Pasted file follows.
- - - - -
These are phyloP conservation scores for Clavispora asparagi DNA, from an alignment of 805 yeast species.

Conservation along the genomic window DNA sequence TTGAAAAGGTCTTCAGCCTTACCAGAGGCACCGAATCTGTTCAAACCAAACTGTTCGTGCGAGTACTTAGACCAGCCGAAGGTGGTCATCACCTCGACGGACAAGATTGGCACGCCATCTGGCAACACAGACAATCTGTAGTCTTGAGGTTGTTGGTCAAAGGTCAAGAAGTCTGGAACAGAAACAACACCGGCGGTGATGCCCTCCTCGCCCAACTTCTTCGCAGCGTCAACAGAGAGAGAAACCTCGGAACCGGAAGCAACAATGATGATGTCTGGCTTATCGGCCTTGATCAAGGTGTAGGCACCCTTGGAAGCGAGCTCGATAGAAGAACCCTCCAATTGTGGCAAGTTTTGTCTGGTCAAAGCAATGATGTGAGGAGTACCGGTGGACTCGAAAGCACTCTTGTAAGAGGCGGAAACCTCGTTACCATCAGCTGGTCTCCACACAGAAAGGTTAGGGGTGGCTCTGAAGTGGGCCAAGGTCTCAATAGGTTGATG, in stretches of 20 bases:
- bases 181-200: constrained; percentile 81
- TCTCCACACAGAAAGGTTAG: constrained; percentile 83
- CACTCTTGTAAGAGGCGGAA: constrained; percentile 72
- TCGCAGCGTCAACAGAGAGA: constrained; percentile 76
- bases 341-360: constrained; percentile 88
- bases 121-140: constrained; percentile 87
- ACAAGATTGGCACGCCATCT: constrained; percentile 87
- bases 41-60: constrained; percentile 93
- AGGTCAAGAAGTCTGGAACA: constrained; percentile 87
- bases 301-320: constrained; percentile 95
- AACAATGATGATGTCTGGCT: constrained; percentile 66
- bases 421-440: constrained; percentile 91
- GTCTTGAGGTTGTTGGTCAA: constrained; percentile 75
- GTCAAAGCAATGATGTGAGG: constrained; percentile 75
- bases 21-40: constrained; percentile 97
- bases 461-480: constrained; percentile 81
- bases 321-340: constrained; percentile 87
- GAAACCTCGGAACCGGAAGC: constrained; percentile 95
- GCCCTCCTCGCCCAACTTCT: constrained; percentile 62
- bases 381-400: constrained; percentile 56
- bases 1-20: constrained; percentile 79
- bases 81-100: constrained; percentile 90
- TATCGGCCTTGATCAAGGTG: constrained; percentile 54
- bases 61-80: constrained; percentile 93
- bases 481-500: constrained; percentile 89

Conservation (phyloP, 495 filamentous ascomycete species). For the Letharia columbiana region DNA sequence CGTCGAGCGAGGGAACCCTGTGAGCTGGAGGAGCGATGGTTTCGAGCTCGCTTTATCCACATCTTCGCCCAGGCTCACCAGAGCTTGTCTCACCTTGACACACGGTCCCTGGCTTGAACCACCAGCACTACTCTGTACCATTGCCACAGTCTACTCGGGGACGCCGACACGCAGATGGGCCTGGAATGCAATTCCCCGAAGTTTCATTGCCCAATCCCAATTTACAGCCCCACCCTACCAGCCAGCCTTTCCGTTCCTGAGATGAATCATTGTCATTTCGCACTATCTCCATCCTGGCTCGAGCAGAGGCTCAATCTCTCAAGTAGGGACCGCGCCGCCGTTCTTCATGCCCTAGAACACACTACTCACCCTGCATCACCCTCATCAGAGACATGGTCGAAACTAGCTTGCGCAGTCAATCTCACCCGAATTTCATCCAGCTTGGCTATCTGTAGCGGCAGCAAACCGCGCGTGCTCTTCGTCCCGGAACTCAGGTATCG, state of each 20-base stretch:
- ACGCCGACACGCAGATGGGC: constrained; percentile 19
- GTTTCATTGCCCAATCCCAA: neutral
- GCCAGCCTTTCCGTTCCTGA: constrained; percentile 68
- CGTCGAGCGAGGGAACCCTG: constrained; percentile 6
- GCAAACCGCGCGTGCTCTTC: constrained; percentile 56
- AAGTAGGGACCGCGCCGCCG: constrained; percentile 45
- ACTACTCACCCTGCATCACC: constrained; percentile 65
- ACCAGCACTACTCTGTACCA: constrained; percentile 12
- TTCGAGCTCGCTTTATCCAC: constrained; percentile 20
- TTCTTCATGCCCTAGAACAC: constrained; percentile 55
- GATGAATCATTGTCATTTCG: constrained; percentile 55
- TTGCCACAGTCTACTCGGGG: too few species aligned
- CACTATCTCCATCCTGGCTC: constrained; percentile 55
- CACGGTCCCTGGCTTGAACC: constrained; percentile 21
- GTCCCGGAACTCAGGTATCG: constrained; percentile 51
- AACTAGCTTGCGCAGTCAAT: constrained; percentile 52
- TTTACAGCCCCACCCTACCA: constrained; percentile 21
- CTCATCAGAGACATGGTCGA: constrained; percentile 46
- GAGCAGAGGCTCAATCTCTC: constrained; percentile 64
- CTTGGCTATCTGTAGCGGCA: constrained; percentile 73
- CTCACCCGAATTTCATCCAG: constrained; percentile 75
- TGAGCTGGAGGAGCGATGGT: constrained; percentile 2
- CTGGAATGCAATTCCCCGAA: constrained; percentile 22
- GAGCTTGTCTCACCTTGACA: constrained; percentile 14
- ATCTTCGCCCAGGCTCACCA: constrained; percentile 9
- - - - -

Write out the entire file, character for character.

These are phyloP conservation scores for Clavispora asparagi DNA, from an alignment of 805 yeast species.

Conservation along the genomic window DNA sequence TTGAAAAGGTCTTCAGCCTTACCAGAGGCACCGAATCTGTTCAAACCAAACTGTTCGTGCGAGTACTTAGACCAGCCGAAGGTGGTCATCACCTCGACGGACAAGATTGGCACGCCATCTGGCAACACAGACAATCTGTAGTCTTGAGGTTGTTGGTCAAAGGTCAAGAAGTCTGGAACAGAAACAACACCGGCGGTGATGCCCTCCTCGCCCAACTTCTTCGCAGCGTCAACAGAGAGAGAAACCTCGGAACCGGAAGCAACAATGATGATGTCTGGCTTATCGGCCTTGATCAAGGTGTAGGCACCCTTGGAAGCGAGCTCGATAGAAGAACCCTCCAATTGTGGCAAGTTTTGTCTGGTCAAAGCAATGATGTGAGGAGTACCGGTGGACTCGAAAGCACTCTTGTAAGAGGCGGAAACCTCGTTACCATCAGCTGGTCTCCACACAGAAAGGTTAGGGGTGGCTCTGAAGTGGGCCAAGGTCTCAATAGGTTGATG, in stretches of 20 bases:
- bases 181-200: constrained; percentile 81
- TCTCCACACAGAAAGGTTAG: constrained; percentile 83
- CACTCTTGTAAGAGGCGGAA: constrained; percentile 72
- TCGCAGCGTCAACAGAGAGA: constrained; percentile 76
- bases 341-360: constrained; percentile 88
- bases 121-140: constrained; percentile 87
- ACAAGATTGGCACGCCATCT: constrained; percentile 87
- bases 41-60: constrained; percentile 93
- AGGTCAAGAAGTCTGGAACA: constrained; percentile 87
- bases 301-320: constrained; percentile 95
- AACAATGATGATGTCTGGCT: constrained; percentile 66
- bases 421-440: constrained; percentile 91
- GTCTTGAGGTTGTTGGTCAA: constrained; percentile 75
- GTCAAAGCAATGATGTGAGG: constrained; percentile 75
- bases 21-40: constrained; percentile 97
- bases 461-480: constrained; percentile 81
- bases 321-340: constrained; percentile 87
- GAAACCTCGGAACCGGAAGC: constrained; percentile 95
- GCCCTCCTCGCCCAACTTCT: constrained; percentile 62
- bases 381-400: constrained; percentile 56
- bases 1-20: constrained; percentile 79
- bases 81-100: constrained; percentile 90
- TATCGGCCTTGATCAAGGTG: constrained; percentile 54
- bases 61-80: constrained; percentile 93
- bases 481-500: constrained; percentile 89

Conservation (phyloP, 495 filamentous ascomycete species). For the Letharia columbiana region DNA sequence CGTCGAGCGAGGGAACCCTGTGAGCTGGAGGAGCGATGGTTTCGAGCTCGCTTTATCCACATCTTCGCCCAGGCTCACCAGAGCTTGTCTCACCTTGACACACGGTCCCTGGCTTGAACCACCAGCACTACTCTGTACCATTGCCACAGTCTACTCGGGGACGCCGACACGCAGATGGGCCTGGAATGCAATTCCCCGAAGTTTCATTGCCCAATCCCAATTTACAGCCCCACCCTACCAGCCAGCCTTTCCGTTCCTGAGATGAATCATTGTCATTTCGCACTATCTCCATCCTGGCTCGAGCAGAGGCTCAATCTCTCAAGTAGGGACCGCGCCGCCGTTCTTCATGCCCTAGAACACACTACTCACCCTGCATCACCCTCATCAGAGACATGGTCGAAACTAGCTTGCGCAGTCAATCTCACCCGAATTTCATCCAGCTTGGCTATCTGTAGCGGCAGCAAACCGCGCGTGCTCTTCGTCCCGGAACTCAGGTATCG, state of each 20-base stretch:
- ACGCCGACACGCAGATGGGC: constrained; percentile 19
- GTTTCATTGCCCAATCCCAA: neutral
- GCCAGCCTTTCCGTTCCTGA: constrained; percentile 68
- CGTCGAGCGAGGGAACCCTG: constrained; percentile 6
- GCAAACCGCGCGTGCTCTTC: constrained; percentile 56
- AAGTAGGGACCGCGCCGCCG: constrained; percentile 45
- ACTACTCACCCTGCATCACC: constrained; percentile 65
- ACCAGCACTACTCTGTACCA: constrained; percentile 12
- TTCGAGCTCGCTTTATCCAC: constrained; percentile 20
- TTCTTCATGCCCTAGAACAC: constrained; percentile 55
- GATGAATCATTGTCATTTCG: constrained; percentile 55
- TTGCCACAGTCTACTCGGGG: too few species aligned
- CACTATCTCCATCCTGGCTC: constrained; percentile 55
- CACGGTCCCTGGCTTGAACC: constrained; percentile 21
- GTCCCGGAACTCAGGTATCG: constrained; percentile 51
- AACTAGCTTGCGCAGTCAAT: constrained; percentile 52
- TTTACAGCCCCACCCTACCA: constrained; percentile 21
- CTCATCAGAGACATGGTCGA: constrained; percentile 46
- GAGCAGAGGCTCAATCTCTC: constrained; percentile 64
- CTTGGCTATCTGTAGCGGCA: constrained; percentile 73
- CTCACCCGAATTTCATCCAG: constrained; percentile 75
- TGAGCTGGAGGAGCGATGGT: constrained; percentile 2
- CTGGAATGCAATTCCCCGAA: constrained; percentile 22
- GAGCTTGTCTCACCTTGACA: constrained; percentile 14
- ATCTTCGCCCAGGCTCACCA: constrained; percentile 9